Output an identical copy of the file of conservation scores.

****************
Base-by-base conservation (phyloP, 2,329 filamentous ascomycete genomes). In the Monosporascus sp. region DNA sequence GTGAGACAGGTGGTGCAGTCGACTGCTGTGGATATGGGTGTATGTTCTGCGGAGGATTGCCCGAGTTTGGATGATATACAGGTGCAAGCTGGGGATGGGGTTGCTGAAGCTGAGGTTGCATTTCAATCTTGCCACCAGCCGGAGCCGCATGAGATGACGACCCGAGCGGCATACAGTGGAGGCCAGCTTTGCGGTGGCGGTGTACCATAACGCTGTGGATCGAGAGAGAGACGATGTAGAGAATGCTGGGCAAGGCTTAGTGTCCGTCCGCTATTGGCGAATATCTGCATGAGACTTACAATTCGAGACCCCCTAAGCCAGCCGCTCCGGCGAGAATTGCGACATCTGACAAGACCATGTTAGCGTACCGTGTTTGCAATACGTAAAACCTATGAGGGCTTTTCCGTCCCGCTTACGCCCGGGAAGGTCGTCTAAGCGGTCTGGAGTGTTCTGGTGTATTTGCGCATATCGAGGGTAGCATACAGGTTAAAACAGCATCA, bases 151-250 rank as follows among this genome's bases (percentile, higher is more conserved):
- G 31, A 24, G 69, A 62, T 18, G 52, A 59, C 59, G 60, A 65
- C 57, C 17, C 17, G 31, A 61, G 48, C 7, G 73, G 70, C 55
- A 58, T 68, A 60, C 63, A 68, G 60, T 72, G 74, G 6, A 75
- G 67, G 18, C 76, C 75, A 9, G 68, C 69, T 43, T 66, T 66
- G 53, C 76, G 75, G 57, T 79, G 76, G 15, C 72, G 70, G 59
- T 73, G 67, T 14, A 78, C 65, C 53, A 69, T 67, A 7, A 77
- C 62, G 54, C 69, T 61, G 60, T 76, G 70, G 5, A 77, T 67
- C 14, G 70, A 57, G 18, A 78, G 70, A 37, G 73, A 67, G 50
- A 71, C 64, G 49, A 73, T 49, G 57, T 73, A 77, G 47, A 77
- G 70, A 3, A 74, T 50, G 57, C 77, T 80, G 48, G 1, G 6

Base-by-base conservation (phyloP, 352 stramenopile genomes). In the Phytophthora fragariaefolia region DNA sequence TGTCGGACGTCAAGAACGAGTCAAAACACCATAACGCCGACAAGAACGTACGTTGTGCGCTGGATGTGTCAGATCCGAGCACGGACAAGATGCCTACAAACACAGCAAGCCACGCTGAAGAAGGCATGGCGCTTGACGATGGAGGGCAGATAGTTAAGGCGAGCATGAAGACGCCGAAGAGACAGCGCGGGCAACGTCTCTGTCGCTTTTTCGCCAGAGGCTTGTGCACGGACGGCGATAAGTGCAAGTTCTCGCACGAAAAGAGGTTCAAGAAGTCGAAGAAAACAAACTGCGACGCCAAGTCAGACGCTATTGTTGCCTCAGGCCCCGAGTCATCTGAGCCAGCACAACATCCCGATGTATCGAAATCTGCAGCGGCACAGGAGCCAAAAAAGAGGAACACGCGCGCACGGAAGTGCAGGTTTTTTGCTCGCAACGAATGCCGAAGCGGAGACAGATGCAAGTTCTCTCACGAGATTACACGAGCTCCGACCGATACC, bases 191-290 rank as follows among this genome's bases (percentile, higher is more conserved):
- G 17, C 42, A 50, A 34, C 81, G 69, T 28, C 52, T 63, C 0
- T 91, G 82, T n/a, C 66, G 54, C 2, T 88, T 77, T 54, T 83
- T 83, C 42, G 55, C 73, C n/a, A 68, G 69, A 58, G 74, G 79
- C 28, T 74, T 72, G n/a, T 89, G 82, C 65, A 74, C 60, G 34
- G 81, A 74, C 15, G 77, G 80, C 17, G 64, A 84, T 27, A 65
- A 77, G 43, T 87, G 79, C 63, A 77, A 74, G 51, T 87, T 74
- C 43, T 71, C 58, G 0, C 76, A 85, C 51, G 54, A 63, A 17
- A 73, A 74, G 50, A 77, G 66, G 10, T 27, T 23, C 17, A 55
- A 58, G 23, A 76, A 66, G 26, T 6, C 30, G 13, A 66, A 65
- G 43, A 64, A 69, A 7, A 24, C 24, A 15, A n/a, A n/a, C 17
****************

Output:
Base-by-base conservation (phyloP, 2,329 filamentous ascomycete genomes). In the Monosporascus sp. region DNA sequence GTGAGACAGGTGGTGCAGTCGACTGCTGTGGATATGGGTGTATGTTCTGCGGAGGATTGCCCGAGTTTGGATGATATACAGGTGCAAGCTGGGGATGGGGTTGCTGAAGCTGAGGTTGCATTTCAATCTTGCCACCAGCCGGAGCCGCATGAGATGACGACCCGAGCGGCATACAGTGGAGGCCAGCTTTGCGGTGGCGGTGTACCATAACGCTGTGGATCGAGAGAGAGACGATGTAGAGAATGCTGGGCAAGGCTTAGTGTCCGTCCGCTATTGGCGAATATCTGCATGAGACTTACAATTCGAGACCCCCTAAGCCAGCCGCTCCGGCGAGAATTGCGACATCTGACAAGACCATGTTAGCGTACCGTGTTTGCAATACGTAAAACCTATGAGGGCTTTTCCGTCCCGCTTACGCCCGGGAAGGTCGTCTAAGCGGTCTGGAGTGTTCTGGTGTATTTGCGCATATCGAGGGTAGCATACAGGTTAAAACAGCATCA, bases 151-250 rank as follows among this genome's bases (percentile, higher is more conserved):
- G 31, A 24, G 69, A 62, T 18, G 52, A 59, C 59, G 60, A 65
- C 57, C 17, C 17, G 31, A 61, G 48, C 7, G 73, G 70, C 55
- A 58, T 68, A 60, C 63, A 68, G 60, T 72, G 74, G 6, A 75
- G 67, G 18, C 76, C 75, A 9, G 68, C 69, T 43, T 66, T 66
- G 53, C 76, G 75, G 57, T 79, G 76, G 15, C 72, G 70, G 59
- T 73, G 67, T 14, A 78, C 65, C 53, A 69, T 67, A 7, A 77
- C 62, G 54, C 69, T 61, G 60, T 76, G 70, G 5, A 77, T 67
- C 14, G 70, A 57, G 18, A 78, G 70, A 37, G 73, A 67, G 50
- A 71, C 64, G 49, A 73, T 49, G 57, T 73, A 77, G 47, A 77
- G 70, A 3, A 74, T 50, G 57, C 77, T 80, G 48, G 1, G 6

Base-by-base conservation (phyloP, 352 stramenopile genomes). In the Phytophthora fragariaefolia region DNA sequence TGTCGGACGTCAAGAACGAGTCAAAACACCATAACGCCGACAAGAACGTACGTTGTGCGCTGGATGTGTCAGATCCGAGCACGGACAAGATGCCTACAAACACAGCAAGCCACGCTGAAGAAGGCATGGCGCTTGACGATGGAGGGCAGATAGTTAAGGCGAGCATGAAGACGCCGAAGAGACAGCGCGGGCAACGTCTCTGTCGCTTTTTCGCCAGAGGCTTGTGCACGGACGGCGATAAGTGCAAGTTCTCGCACGAAAAGAGGTTCAAGAAGTCGAAGAAAACAAACTGCGACGCCAAGTCAGACGCTATTGTTGCCTCAGGCCCCGAGTCATCTGAGCCAGCACAACATCCCGATGTATCGAAATCTGCAGCGGCACAGGAGCCAAAAAAGAGGAACACGCGCGCACGGAAGTGCAGGTTTTTTGCTCGCAACGAATGCCGAAGCGGAGACAGATGCAAGTTCTCTCACGAGATTACACGAGCTCCGACCGATACC, bases 191-290 rank as follows among this genome's bases (percentile, higher is more conserved):
- G 17, C 42, A 50, A 34, C 81, G 69, T 28, C 52, T 63, C 0
- T 91, G 82, T n/a, C 66, G 54, C 2, T 88, T 77, T 54, T 83
- T 83, C 42, G 55, C 73, C n/a, A 68, G 69, A 58, G 74, G 79
- C 28, T 74, T 72, G n/a, T 89, G 82, C 65, A 74, C 60, G 34
- G 81, A 74, C 15, G 77, G 80, C 17, G 64, A 84, T 27, A 65
- A 77, G 43, T 87, G 79, C 63, A 77, A 74, G 51, T 87, T 74
- C 43, T 71, C 58, G 0, C 76, A 85, C 51, G 54, A 63, A 17
- A 73, A 74, G 50, A 77, G 66, G 10, T 27, T 23, C 17, A 55
- A 58, G 23, A 76, A 66, G 26, T 6, C 30, G 13, A 66, A 65
- G 43, A 64, A 69, A 7, A 24, C 24, A 15, A n/a, A n/a, C 17